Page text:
Va'aiga Tuigamala

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Inga Tuigamala MNZM
Full name Va'aiga Lealuga Tuigamala
Date of birth (1969-09-04) 4 September 1969 (age 45)
Place of birth Faleasiu, Samoa
Height 180 cm (5 ft 11 in)
Weight 110 kg (17 st 5 lb; 240 lb)
School Kelston Boys' High School
Notable relative(s) David Tua (cousin)
Rugby league career
Position Centre, Wing
Professional clubs
Years Club / team Caps (points)
1993–1997 Wigan 102 (254)
National teams
Years Club / team Caps (points)
1995 Samoa 2 (8)
Rugby union career
Playing career
Position Wing, Centre
New Zealand No. 900
Amateur clubs
Years Club / team
Ponsonby
Professional / senior clubs
Years Club / team Caps (points)
1988–1993
1996–1997
1997–2002
Auckland
Wasps
Newcastle

13
113

(20)
(160)
National team(s)
Years Club / team Caps (points)
1989–1993
1996–2001
New Zealand
Samoa
19
23
(21)
(15)

Va'aiga Lealuga Tuigamala MNZM (born 4 September 1969) is a Samoan rugby footballer. As well as playing for the New Zealand, he represented Samoa in both rugby union and rugby league, playing at centre and wing. As a rugby union player, he was known as a powerful runner, physically much larger than most typical wings. In rugby league, also playing as a centre, he became an integral part of the very successful 1990s' Wigan team.

Playing career[edit]

Rugby union[edit]

Born in Faleasiu, Samoa, Tuigamala played for Ponsonby and Auckland domestically, and represented New Zealand in rugby union as a winger from 1989, playing his first test match against the USA in 1991, and becoming widely known as Inga the Winger before switching to rugby league with Wigan in 1993. His biography Inga the Winger by Bob Howitt was published in 1993.

Rugby league[edit]

After the 1993–94 Rugby Football League season Tuigamala travelled with defending champions Wigan to Brisbane, playing from the interchange bench in their 1994 World Club Challenge victory over Australian premiers, the Brisbane Broncos. He also played international rugby league for Samoa, including at the 1995 World Cup. At the end of 1996's Super League I, Tuigamala was named at centre in the 1996 Super League Dream Team.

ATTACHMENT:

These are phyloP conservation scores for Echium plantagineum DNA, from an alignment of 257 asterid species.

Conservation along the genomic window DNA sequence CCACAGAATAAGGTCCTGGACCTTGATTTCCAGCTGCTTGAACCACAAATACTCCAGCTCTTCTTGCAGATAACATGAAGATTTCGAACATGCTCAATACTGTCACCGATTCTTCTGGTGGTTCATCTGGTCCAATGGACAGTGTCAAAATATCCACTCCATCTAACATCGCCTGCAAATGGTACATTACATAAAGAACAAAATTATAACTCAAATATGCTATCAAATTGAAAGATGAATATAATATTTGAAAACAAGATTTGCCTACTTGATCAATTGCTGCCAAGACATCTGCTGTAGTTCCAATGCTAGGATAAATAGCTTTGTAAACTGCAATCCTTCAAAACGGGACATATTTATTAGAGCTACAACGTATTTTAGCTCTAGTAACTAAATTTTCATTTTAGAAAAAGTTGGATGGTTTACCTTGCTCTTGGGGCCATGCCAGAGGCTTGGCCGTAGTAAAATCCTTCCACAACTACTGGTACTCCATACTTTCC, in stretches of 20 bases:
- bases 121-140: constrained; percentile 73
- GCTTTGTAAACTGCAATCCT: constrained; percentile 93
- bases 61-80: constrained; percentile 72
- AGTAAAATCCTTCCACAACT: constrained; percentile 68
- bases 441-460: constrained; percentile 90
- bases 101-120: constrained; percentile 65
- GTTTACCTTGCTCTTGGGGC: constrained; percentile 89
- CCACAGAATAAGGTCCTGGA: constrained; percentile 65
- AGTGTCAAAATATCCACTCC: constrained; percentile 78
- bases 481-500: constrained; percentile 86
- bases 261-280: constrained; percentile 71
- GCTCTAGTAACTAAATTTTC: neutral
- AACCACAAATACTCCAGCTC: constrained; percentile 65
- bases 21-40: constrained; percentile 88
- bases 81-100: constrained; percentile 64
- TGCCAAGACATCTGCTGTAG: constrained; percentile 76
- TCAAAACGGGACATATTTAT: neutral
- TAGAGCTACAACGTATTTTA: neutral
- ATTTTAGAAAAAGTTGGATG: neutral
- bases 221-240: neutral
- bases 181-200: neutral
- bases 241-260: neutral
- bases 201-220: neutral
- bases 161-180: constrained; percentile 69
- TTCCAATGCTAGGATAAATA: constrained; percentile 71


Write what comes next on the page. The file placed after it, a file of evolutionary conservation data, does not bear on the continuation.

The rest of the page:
Rugby union[edit]

When rugby union became openly professional in 1996, Tuigamala was one of a number of former rugby union players who returned from rugby league – he played for London Wasps, winning the English Premiership and later joined Newcastle Falcons in a world record £1m deal.[citation needed] Inga scored a hat-trick on his third appearance for Newcastle against Moseley at Kingston Park and was an important part of the 1998 Championship-winning side, making 16 appearances that season.[1] He then delayed an arm operation to put in a Man of the Match performance in the 2001 Cup Final.[citation needed] Upon signing for the Falcons, team-mate Doddie Weir called Tuigamala "simply the best rugby player in the world".[citation needed]

He made his debut for Western Samoa in 1996 against Ireland, going on to play 23 test matches, scoring 3 tries. He was an important part of the Samoa squad at the 1999 World Cup.

He has been known for his Christian faith, and in particular for the influence he had with future England rugby union captain Jason Robinson, a team-mate at Wigan. His contentment in life with God was something deeply moving for Robinson, and over their months of friendship, Tuigamala shared his Christian faith, though it wasn't until some time later that Robinson became a Christian.

Post-playing[edit]

Since the end of his rugby career, he has acted as advisor for his cousin David Tua, a professional heavyweight boxer, and currently runs a funeral director company, "Tuigamala and Sons of Glendene" for which the most notable client to date was the late King of Tonga, Taufa'ahau Tupou IV [1].

In the 2008 Queen's Birthday Honours, Tuigamala was appointed a Member of the New Zealand Order of Merit for services to rugby and the community.[2]

In October 2009 he travelled to Samoa with David Tua to see how they could assist in the aftermath of the Samoa tsunami.[3]

References[edit]

  1. ^ "Allied Dunbar Premiership, 1997/98 / Newcastle Falcons / Player records". espnscrum.com. Retrieved 7 September 2014. 
  2. ^ "The Queen's Birthday Honours 2008". Department of Prime Minister and Cabinet. 2 June 2008. 
  3. ^ Tapaleao, Vaimoana (9 October 2009). "Be strong, have faith, says Tua". The New Zealand Herald. Retrieved 26 November 2011. 

Ingas latest book is Inga: My Story and offers insight into his life on and off the field of rugby. It is a more comprehensive look at Ingas life. For more info visit http://www.ingathewinger.com/

External links[edit]